Eastport, Maine, where I have a summer home, is the easternmost city in the United States, population year-round about 1,600, and a little more than 2,000 in the summer. Lubec, considerably smaller, is two miles further east but is incorporated as a town. These two major urban centers of Washington County (total population about 33,000, area about 2,600 square miles, more than twice the size of Rhode Island) frame the American reaches of Cobscook Bay, a smaller offshoot from the much larger Passamaquoddy Bay which is mostly Canadian-bordered.
Except for the Fourth of July, when the holiday influx raises the temperature to as many as 10,000 people, Eastport is a quiet, friendly, low-key community with a thriving arts environment. There is a considerable nucleus of painters, sculptors, ceramists, instrument makers, and writers, and some of these also participate in Stage East, a small but very popular theater company. A special international treasure is a newspaper, The Quoddy Tides, published twice a month and serving not only the American communities around Cobscook Bay but also the islands of nearby New Brunswick: Deer Island, Campobello, and Grand Manan.
The Eastport Arts Center, formerly just a couple of rented rooms, moved three years ago to larger and constantly busy quarters in an old Baptist church. The main hall in the old sanctuary has fixed raked seating for about a hundred, but folding chairs are brought in for bigger events like the Moose Island Follies, a fundraiser talent show that played for two nights last week. Featured on that program was a local ensemble, Pieces of String, a group of five or six teenagers drawn from Eastport Strings. The latter is organized by Alice St. Clair, an NEC violinist and string teacher, who gathers interested kids from age six up through high school for lessons. Last year the senior component of this group played Bach’s Brandenburg 3, conducted by co-director Gregory Biss, composer and pianist, who has lived year-round in Eastport since 1979. Pieces of String plays fiddle music, Irish and American, at occasions all over the area, from weddings to square dances and the Farmers’ Market. Membership changes constantly; the seniors leave town for college and the six-year-olds move in with eighth-size violins.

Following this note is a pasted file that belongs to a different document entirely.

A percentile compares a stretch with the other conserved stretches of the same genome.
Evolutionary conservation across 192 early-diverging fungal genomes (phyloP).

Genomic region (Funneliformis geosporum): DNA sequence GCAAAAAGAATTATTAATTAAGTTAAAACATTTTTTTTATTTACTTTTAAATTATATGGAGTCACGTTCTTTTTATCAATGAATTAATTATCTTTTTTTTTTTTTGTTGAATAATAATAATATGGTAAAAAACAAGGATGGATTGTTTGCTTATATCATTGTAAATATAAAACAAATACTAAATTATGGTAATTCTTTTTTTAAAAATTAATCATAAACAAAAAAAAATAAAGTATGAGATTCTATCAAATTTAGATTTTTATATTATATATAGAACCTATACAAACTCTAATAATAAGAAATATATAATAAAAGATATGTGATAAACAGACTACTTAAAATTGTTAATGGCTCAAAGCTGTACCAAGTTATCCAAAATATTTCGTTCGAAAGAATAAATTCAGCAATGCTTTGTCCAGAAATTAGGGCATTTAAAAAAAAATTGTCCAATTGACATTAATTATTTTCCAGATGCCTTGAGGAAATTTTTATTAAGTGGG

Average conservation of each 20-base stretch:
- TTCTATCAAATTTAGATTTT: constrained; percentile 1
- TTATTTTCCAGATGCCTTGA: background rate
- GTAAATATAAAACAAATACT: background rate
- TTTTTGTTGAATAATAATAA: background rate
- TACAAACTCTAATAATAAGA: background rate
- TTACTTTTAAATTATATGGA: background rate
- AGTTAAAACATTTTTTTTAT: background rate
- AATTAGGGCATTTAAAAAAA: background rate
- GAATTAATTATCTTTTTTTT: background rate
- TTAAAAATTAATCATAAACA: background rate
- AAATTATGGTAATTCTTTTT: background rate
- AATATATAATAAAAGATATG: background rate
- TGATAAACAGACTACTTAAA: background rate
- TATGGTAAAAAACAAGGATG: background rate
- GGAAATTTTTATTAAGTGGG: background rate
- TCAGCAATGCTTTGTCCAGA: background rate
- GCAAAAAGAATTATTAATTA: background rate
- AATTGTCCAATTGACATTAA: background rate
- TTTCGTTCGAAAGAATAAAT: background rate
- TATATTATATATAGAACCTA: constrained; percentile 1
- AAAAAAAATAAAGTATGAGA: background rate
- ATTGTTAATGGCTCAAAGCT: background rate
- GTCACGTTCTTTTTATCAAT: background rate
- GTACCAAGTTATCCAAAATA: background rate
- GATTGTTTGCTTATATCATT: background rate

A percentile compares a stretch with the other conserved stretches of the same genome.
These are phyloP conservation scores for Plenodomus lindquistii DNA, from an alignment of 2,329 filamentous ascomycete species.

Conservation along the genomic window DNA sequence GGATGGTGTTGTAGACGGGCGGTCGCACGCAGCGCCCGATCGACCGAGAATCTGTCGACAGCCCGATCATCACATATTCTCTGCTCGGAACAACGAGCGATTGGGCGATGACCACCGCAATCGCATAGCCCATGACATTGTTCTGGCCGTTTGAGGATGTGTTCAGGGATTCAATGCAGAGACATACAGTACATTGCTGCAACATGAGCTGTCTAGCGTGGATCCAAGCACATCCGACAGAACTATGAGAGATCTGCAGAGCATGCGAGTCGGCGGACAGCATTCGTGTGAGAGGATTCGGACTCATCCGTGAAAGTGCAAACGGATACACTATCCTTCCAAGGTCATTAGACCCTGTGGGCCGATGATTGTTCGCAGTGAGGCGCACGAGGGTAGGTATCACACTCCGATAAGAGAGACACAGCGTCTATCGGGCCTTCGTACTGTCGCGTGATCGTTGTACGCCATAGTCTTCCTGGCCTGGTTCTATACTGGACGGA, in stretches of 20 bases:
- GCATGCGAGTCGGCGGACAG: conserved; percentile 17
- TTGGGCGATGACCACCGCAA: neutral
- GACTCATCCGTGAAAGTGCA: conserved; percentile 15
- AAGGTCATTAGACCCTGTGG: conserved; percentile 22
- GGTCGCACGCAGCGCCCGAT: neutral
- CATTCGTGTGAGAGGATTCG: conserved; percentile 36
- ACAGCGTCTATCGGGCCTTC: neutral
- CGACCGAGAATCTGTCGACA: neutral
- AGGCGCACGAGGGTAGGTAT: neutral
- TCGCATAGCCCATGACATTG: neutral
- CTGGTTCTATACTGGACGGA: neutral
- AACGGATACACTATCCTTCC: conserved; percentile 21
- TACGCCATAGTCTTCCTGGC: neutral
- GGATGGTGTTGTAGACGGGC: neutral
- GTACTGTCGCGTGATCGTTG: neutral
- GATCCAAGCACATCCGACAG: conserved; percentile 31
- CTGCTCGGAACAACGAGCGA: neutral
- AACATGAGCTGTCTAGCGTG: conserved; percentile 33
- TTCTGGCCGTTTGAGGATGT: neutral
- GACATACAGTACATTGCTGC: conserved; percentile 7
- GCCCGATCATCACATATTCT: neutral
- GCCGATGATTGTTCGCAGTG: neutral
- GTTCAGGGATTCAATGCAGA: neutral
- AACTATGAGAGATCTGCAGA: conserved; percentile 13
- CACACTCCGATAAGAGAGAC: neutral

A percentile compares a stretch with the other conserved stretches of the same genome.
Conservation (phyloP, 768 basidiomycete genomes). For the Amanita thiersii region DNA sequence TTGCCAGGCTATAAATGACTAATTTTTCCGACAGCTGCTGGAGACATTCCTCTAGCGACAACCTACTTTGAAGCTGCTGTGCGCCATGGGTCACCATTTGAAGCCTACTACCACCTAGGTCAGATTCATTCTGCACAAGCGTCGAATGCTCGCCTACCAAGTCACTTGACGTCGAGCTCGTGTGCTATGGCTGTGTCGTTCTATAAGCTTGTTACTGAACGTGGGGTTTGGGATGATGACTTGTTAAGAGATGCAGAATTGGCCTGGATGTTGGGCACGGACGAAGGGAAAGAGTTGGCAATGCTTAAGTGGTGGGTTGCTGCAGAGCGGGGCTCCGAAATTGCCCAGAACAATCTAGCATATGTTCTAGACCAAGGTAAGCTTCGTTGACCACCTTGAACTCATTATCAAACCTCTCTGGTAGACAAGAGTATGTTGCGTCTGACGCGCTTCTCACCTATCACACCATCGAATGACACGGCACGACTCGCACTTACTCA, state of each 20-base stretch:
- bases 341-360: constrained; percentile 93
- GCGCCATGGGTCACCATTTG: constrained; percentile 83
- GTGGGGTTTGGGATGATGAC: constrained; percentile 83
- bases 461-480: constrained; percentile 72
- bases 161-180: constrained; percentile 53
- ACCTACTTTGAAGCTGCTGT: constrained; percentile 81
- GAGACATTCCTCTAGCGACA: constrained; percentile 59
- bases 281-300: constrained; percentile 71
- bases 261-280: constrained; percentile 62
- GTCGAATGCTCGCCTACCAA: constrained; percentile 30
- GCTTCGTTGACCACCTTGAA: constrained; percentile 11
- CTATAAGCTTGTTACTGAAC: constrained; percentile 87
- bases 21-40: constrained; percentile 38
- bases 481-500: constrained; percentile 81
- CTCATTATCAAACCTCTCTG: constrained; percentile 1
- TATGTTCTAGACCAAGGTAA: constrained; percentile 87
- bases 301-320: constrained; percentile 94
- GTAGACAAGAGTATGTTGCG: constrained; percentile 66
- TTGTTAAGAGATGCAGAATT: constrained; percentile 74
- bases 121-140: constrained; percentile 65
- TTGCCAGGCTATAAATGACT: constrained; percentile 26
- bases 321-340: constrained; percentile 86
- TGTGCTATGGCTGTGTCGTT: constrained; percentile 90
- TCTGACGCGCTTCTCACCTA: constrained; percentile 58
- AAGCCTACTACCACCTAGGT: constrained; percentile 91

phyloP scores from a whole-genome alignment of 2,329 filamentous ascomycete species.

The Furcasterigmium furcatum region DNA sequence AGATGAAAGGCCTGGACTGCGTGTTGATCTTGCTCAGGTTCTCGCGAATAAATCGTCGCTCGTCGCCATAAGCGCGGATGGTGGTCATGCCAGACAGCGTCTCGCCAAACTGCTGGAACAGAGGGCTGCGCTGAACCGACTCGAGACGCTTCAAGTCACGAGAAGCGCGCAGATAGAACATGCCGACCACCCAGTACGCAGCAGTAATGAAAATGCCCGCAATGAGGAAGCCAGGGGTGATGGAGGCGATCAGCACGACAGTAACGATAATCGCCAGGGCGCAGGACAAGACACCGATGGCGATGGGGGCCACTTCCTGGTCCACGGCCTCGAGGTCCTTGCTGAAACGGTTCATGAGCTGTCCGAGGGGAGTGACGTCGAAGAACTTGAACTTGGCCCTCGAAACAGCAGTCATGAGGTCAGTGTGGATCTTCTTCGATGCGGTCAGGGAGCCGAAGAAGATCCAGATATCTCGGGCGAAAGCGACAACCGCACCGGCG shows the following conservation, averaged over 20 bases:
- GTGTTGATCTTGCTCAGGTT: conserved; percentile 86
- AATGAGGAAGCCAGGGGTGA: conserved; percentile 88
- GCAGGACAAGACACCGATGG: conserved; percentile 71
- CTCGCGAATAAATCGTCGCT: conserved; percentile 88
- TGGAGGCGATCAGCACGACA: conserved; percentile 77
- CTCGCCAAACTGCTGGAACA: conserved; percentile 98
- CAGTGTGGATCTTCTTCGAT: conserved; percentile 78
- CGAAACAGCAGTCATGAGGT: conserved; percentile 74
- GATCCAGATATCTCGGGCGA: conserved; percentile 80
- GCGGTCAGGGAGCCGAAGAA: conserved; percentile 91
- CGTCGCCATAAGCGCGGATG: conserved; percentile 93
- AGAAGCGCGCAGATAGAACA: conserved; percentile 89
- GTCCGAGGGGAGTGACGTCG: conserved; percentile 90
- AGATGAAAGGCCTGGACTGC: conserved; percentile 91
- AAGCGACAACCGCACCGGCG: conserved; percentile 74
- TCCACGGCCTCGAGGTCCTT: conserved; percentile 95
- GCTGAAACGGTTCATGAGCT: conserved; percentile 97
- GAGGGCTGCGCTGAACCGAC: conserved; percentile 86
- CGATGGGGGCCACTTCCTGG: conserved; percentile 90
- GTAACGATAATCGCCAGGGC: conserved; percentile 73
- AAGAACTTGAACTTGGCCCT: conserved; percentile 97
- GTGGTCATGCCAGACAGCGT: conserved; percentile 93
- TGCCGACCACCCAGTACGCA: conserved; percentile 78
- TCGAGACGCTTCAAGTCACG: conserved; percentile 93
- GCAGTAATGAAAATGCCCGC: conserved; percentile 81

In Lubec, two miles across the bay (44 miles by road), the most conspicuous landmark is the bridge to Campobello Island, where the Franklin Roosevelt International Park is jointly administered by the United States and Canadian governments. At the very top of Lubec’s only hill, concerts are offered from July to September at the Congregational Christian Church by SummerKeys. This unique organization is directed by its founder, the pianist Bruce Potterton, who invites adult performers of various levels, from beginners to advanced, to spend musical study vacations in Lubec, one week at a time or longer.
Mostly pianists come to SummerKeys, but there are quite a few others as well – the faculty includes flute, clarinet, cello and guitar. Each student gets a lesson every day, and there are faculty concerts at 7:30 p.m. every week, sometimes twice a week. In some years a boat ride has been organized from Eastport – 20 minutes across the bay – to augment the audience. You can find out more about SummerKeys at www.summerkeys.com .